I’ve never visited the ruins of Herod’s stronghold Machaerus and peered into the depths of the dungeon that may have held John the Baptist. Yet in Sunday’s gospel (Matthew 11:2-11), that dungeon’s contours feel strangely familiar.
I’ve never traveled to the Judean wilderness to sit under a broom tree like the first Elijah, yet somehow that too feels instantly recognizable.
The very same temptation that struck Elijah under that broom tree, and that struck the one who came in the spirit and power of Elijah in that dungeon, strikes every messenger of God’s kingdom. The centuries and names and ministry settings change. The doubt remains the same.
It is this awful thought that steals upon our hearts in moments of discouragement as being kingdom messengers turns out nothing like we had imagined: have I strived and struggled for nothing?
It’s not too hard to imagine the line of reasoning that troubled John in prison. In last week’s gospel he warned Israel’s arrogant leaders: “The ax is already at the root of the trees, and every tree that does not produce good fruit will be cut down and thrown into the fire” (Matthew 3:10). He proclaimed that the coming One, the Messiah, would be busy taking charge of his threshing floor by “gathering his wheat into the barn and burning up the chaff with unquenchable fire” (Matthew 3:12).
Yet in Machaerus it was not the edge of God’s ax at Herod’s roots but Herod’s sword edging toward John’s neck! It wasn’t the unrepentant chaff being gathered for the oven, but it was the wheat feeling the flames’ heat. Perhaps from thoughts such as those this crushing doubt arose: “Could it be that I have failed in my mission by pointing to someone who is not the glory of Israel and the light for the Gentiles? Did I point to the wrong one?” Such was the temptation that troubled John’s heart as he seemed to wait in vain in that dungeon for the coming One to do what he was supposed to do!
But thank God that, amidst those troubling doubts, John used his disciples to send out a lifeline to Jesus. “Are you the one who was to come or should we expect someone else?” (Matthew 11:3). And he who doesn’t break bruised reeds or snuff out smoldering wicks answered with perfect comfort. “Go back and report to John what you hear and see: The blind receive sight, the lame walk, those who have leprosy are cured, the deaf hear, the dead are raised, and the good news is preached to the poor” (Matthew 11:4-5). How wonderfully Jesus answers his doubting forerunner! Through the eyes and ears of John’s own disciples Jesus points John back to the Scriptures, so that even from Machaerus’ dungeon he could hear and see Jesus doing the very things the Scriptures proclaimed the Messiah would do! In his deeds, Jesus was proving himself stronger than the presence and effects of sin. And by his words, the good news of God’s kingdom was indeed just as near as John had said it was!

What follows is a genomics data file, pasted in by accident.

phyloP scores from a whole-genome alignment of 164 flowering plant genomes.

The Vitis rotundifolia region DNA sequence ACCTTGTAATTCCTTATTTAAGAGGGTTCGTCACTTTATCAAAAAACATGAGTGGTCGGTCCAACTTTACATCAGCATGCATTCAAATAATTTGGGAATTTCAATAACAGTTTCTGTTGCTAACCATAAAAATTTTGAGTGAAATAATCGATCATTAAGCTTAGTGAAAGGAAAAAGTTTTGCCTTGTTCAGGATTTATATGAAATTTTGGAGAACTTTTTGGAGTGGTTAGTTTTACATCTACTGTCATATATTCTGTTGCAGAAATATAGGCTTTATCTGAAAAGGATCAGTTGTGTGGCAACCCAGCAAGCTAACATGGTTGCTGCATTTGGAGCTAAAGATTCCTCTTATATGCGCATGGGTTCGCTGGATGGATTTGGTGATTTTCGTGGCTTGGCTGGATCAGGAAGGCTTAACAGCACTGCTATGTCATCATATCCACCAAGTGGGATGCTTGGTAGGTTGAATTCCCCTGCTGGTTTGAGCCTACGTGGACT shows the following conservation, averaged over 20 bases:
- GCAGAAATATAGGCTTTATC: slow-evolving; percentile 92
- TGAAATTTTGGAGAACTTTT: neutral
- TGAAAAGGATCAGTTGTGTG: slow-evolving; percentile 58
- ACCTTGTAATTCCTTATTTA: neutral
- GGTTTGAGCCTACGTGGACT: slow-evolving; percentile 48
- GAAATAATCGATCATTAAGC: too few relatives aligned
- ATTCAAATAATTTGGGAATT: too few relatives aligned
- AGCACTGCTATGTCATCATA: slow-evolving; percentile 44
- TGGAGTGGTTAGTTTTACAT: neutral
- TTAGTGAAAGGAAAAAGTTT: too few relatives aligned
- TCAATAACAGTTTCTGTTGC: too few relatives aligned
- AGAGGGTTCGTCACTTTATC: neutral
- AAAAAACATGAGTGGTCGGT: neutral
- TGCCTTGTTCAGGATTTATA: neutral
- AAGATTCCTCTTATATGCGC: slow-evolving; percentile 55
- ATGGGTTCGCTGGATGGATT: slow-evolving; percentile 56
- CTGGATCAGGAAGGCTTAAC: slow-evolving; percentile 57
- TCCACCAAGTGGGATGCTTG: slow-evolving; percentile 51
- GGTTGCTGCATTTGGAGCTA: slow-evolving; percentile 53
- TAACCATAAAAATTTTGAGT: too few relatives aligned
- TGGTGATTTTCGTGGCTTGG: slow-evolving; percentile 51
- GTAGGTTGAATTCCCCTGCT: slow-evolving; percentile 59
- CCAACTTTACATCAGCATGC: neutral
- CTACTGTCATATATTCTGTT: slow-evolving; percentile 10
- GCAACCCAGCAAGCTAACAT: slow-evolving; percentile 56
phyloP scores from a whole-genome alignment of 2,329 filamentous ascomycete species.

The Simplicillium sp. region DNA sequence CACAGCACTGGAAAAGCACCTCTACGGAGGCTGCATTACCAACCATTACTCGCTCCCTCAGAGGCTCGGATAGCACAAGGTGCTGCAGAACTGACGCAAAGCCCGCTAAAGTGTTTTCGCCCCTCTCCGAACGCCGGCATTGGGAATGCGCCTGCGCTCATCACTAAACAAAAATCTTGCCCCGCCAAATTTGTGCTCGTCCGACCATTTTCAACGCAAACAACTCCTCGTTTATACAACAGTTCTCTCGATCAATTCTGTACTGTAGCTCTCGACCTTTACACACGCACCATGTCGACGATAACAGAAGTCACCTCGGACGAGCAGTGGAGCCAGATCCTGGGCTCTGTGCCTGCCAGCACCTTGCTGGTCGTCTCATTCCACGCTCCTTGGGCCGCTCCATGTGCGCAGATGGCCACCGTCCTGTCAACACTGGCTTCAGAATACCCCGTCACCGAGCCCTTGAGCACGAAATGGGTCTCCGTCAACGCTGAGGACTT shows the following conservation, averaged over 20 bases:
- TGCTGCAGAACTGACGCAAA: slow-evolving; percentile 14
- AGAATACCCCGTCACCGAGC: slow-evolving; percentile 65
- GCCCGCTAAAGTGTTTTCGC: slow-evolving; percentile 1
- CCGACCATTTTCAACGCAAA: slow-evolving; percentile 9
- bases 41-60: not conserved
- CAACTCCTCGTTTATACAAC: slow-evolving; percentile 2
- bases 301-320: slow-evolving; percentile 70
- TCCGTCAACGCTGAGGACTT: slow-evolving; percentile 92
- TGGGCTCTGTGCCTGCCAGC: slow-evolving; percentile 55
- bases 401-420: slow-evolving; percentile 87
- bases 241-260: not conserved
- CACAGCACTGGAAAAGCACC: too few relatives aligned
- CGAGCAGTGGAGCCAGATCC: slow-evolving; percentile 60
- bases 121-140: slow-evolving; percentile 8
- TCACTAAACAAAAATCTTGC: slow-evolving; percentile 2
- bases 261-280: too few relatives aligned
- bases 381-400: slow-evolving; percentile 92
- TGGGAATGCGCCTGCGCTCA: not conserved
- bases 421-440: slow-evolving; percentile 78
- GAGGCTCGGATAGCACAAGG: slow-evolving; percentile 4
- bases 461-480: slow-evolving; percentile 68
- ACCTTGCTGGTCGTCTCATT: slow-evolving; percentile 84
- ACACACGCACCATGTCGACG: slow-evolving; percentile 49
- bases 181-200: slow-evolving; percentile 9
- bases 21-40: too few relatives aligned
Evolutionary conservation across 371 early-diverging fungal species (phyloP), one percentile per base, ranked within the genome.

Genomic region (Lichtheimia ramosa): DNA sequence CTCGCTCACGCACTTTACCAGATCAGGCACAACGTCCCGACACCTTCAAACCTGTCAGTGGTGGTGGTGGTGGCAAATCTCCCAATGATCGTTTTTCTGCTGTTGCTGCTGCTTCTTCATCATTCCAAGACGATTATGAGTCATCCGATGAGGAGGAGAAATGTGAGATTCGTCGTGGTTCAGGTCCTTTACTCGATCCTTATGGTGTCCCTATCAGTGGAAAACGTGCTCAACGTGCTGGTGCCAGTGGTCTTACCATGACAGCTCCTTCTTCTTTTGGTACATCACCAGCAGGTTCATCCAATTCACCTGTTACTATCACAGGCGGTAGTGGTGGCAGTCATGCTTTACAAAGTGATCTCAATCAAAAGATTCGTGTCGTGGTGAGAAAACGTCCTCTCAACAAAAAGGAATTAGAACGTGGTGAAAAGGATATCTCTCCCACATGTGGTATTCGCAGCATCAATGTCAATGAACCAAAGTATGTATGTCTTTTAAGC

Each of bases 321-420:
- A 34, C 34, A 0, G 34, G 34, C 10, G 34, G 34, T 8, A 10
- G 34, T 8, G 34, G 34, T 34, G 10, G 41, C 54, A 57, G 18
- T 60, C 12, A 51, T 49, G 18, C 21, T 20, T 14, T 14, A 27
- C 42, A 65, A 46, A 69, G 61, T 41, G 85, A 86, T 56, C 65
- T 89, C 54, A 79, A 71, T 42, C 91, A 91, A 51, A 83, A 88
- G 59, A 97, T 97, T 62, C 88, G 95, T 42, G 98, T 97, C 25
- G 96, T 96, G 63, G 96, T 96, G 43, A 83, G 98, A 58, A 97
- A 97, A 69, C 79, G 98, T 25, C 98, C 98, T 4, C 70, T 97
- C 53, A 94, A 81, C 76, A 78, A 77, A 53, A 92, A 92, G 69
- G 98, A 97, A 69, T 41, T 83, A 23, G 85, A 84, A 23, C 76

And then, with Jesus’ last statement, he even pronounces the prisoner blessed! “Blessed is the man who does not fall away on account of me” (Matthew 11:6). He was blessed as he held on to Jesus as the true One who was to come. He was blessed even though God’s wisdom and timing was not yet sending his wholesale fire of judgment that would once for all purge his threshing floor.
Notice that Jesus’ comfort and John’s blessing does not consist in Jesus handing to John the secret kingdom of God playbook that would outline the Messiah’s every move between his first coming and his second. Instead Jesus says this to his troubled forerunner: “John, you are right to put your hope in me as the coming One. Do not stumble over what you cannot yet understand – no matter how difficult and painful it may be. Instead, cling to what you know about me. There, even in Herod’s prison, you find the eternal blessings of my kingdom. John, no earthly king with his sword can ever take that from you.”
There too is blessing waiting for us when the doubts of John’s dungeon or Elijah’s broom tree come our way. There will always be much about God’s plans and designs for his kingdom, and his messengers who serve it, that we will now not understand. Now there will always be things that grieve and perplex us. We also have no promise from Jesus that we will be handed the secret kingdom of God playbook. If we fixate on what perplexes us about how Christ’s kingdom operates, doubt will quickly become fatal stumbling.
But remember what you have learned to know. You too have received a report from the disciples of Jesus and John about what Jesus has said and done. There you hear and see his forgiving and patient compassion for the weak and doubting. There you are reminded that Jesus has by word and deed accomplished precisely what Scripture has promised the coming One would do. Chief among all his blessings to us, we have had this good news preached to us: despite all rumors to the contrary, God is at peace with us in Jesus! That has enriched us in ways that already now turn broom trees and dungeons into palaces of the blessed.
Yes, there will remain much we cannot understand in our lives and in our ministries about how God carries out his kingdom work. But when the day of eternity comes, and dungeons and broom trees are no more, all will be clear. Until then, even in dungeons or under broom trees, we can still claim his promised blessing as we wait!
You shall and must at last prevail.
God’s own you are; you cannot fail.
To God forever sing your praise
With joy and patience all your days.
(Martin Luther, To Shepherds as They Watched by Night, CW 53:6)